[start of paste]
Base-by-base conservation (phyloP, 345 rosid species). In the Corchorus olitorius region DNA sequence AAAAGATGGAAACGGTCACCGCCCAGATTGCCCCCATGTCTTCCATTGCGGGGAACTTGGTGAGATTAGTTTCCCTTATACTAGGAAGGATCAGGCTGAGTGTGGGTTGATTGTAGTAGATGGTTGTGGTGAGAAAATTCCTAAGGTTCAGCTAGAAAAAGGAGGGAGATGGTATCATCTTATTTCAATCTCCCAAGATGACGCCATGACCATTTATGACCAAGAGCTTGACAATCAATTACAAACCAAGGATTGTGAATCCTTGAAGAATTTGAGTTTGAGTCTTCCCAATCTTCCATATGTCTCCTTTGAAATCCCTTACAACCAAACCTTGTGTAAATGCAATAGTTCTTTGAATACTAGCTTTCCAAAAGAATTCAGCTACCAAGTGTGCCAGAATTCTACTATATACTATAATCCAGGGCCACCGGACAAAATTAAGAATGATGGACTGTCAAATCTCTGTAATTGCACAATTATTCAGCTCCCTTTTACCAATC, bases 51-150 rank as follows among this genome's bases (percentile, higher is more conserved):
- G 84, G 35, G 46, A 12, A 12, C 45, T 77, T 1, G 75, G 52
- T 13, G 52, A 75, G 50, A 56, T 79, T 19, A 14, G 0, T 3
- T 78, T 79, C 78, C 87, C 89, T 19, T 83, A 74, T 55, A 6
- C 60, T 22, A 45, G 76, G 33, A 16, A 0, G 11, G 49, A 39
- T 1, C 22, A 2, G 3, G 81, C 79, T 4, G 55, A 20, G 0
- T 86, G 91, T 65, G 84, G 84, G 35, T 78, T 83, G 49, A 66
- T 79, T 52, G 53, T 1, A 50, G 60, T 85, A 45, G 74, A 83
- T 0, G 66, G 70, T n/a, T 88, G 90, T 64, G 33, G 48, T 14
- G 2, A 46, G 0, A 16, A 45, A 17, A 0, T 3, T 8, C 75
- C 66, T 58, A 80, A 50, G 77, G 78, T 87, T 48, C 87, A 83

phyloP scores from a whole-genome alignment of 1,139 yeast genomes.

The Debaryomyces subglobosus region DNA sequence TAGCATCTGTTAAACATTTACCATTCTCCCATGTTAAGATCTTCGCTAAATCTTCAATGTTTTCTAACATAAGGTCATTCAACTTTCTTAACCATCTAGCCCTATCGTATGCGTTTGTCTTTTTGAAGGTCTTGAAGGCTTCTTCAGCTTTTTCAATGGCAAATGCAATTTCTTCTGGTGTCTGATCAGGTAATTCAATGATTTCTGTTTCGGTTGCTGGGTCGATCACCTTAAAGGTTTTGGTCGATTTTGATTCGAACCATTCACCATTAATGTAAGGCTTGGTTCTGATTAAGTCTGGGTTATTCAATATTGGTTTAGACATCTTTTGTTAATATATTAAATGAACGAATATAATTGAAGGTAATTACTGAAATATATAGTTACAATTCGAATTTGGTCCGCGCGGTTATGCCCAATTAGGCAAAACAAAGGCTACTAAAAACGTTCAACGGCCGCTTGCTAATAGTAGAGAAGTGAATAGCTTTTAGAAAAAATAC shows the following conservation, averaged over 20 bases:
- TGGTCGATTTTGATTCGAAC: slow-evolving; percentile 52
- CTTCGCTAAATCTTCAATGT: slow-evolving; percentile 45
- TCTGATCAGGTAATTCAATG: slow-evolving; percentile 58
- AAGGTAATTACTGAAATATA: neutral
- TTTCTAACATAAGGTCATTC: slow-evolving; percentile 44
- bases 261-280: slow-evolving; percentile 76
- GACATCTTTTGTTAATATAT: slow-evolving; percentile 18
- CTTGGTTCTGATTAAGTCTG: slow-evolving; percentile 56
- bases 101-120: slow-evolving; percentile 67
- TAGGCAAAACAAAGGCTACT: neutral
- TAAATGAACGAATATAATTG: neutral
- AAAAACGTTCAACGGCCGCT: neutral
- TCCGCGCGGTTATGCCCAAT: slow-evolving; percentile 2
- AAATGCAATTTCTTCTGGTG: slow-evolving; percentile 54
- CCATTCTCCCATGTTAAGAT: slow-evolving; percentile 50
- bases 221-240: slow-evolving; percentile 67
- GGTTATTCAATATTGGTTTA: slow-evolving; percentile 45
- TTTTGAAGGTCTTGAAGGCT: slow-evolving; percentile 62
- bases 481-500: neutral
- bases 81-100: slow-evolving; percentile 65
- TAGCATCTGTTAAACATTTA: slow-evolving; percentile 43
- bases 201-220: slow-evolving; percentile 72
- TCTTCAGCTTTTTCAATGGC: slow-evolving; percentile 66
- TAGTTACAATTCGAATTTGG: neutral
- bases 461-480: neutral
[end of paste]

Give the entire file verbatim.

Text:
Base-by-base conservation (phyloP, 345 rosid species). In the Corchorus olitorius region DNA sequence AAAAGATGGAAACGGTCACCGCCCAGATTGCCCCCATGTCTTCCATTGCGGGGAACTTGGTGAGATTAGTTTCCCTTATACTAGGAAGGATCAGGCTGAGTGTGGGTTGATTGTAGTAGATGGTTGTGGTGAGAAAATTCCTAAGGTTCAGCTAGAAAAAGGAGGGAGATGGTATCATCTTATTTCAATCTCCCAAGATGACGCCATGACCATTTATGACCAAGAGCTTGACAATCAATTACAAACCAAGGATTGTGAATCCTTGAAGAATTTGAGTTTGAGTCTTCCCAATCTTCCATATGTCTCCTTTGAAATCCCTTACAACCAAACCTTGTGTAAATGCAATAGTTCTTTGAATACTAGCTTTCCAAAAGAATTCAGCTACCAAGTGTGCCAGAATTCTACTATATACTATAATCCAGGGCCACCGGACAAAATTAAGAATGATGGACTGTCAAATCTCTGTAATTGCACAATTATTCAGCTCCCTTTTACCAATC, bases 51-150 rank as follows among this genome's bases (percentile, higher is more conserved):
- G 84, G 35, G 46, A 12, A 12, C 45, T 77, T 1, G 75, G 52
- T 13, G 52, A 75, G 50, A 56, T 79, T 19, A 14, G 0, T 3
- T 78, T 79, C 78, C 87, C 89, T 19, T 83, A 74, T 55, A 6
- C 60, T 22, A 45, G 76, G 33, A 16, A 0, G 11, G 49, A 39
- T 1, C 22, A 2, G 3, G 81, C 79, T 4, G 55, A 20, G 0
- T 86, G 91, T 65, G 84, G 84, G 35, T 78, T 83, G 49, A 66
- T 79, T 52, G 53, T 1, A 50, G 60, T 85, A 45, G 74, A 83
- T 0, G 66, G 70, T n/a, T 88, G 90, T 64, G 33, G 48, T 14
- G 2, A 46, G 0, A 16, A 45, A 17, A 0, T 3, T 8, C 75
- C 66, T 58, A 80, A 50, G 77, G 78, T 87, T 48, C 87, A 83

phyloP scores from a whole-genome alignment of 1,139 yeast genomes.

The Debaryomyces subglobosus region DNA sequence TAGCATCTGTTAAACATTTACCATTCTCCCATGTTAAGATCTTCGCTAAATCTTCAATGTTTTCTAACATAAGGTCATTCAACTTTCTTAACCATCTAGCCCTATCGTATGCGTTTGTCTTTTTGAAGGTCTTGAAGGCTTCTTCAGCTTTTTCAATGGCAAATGCAATTTCTTCTGGTGTCTGATCAGGTAATTCAATGATTTCTGTTTCGGTTGCTGGGTCGATCACCTTAAAGGTTTTGGTCGATTTTGATTCGAACCATTCACCATTAATGTAAGGCTTGGTTCTGATTAAGTCTGGGTTATTCAATATTGGTTTAGACATCTTTTGTTAATATATTAAATGAACGAATATAATTGAAGGTAATTACTGAAATATATAGTTACAATTCGAATTTGGTCCGCGCGGTTATGCCCAATTAGGCAAAACAAAGGCTACTAAAAACGTTCAACGGCCGCTTGCTAATAGTAGAGAAGTGAATAGCTTTTAGAAAAAATAC shows the following conservation, averaged over 20 bases:
- TGGTCGATTTTGATTCGAAC: slow-evolving; percentile 52
- CTTCGCTAAATCTTCAATGT: slow-evolving; percentile 45
- TCTGATCAGGTAATTCAATG: slow-evolving; percentile 58
- AAGGTAATTACTGAAATATA: neutral
- TTTCTAACATAAGGTCATTC: slow-evolving; percentile 44
- bases 261-280: slow-evolving; percentile 76
- GACATCTTTTGTTAATATAT: slow-evolving; percentile 18
- CTTGGTTCTGATTAAGTCTG: slow-evolving; percentile 56
- bases 101-120: slow-evolving; percentile 67
- TAGGCAAAACAAAGGCTACT: neutral
- TAAATGAACGAATATAATTG: neutral
- AAAAACGTTCAACGGCCGCT: neutral
- TCCGCGCGGTTATGCCCAAT: slow-evolving; percentile 2
- AAATGCAATTTCTTCTGGTG: slow-evolving; percentile 54
- CCATTCTCCCATGTTAAGAT: slow-evolving; percentile 50
- bases 221-240: slow-evolving; percentile 67
- GGTTATTCAATATTGGTTTA: slow-evolving; percentile 45
- TTTTGAAGGTCTTGAAGGCT: slow-evolving; percentile 62
- bases 481-500: neutral
- bases 81-100: slow-evolving; percentile 65
- TAGCATCTGTTAAACATTTA: slow-evolving; percentile 43
- bases 201-220: slow-evolving; percentile 72
- TCTTCAGCTTTTTCAATGGC: slow-evolving; percentile 66
- TAGTTACAATTCGAATTTGG: neutral
- bases 461-480: neutral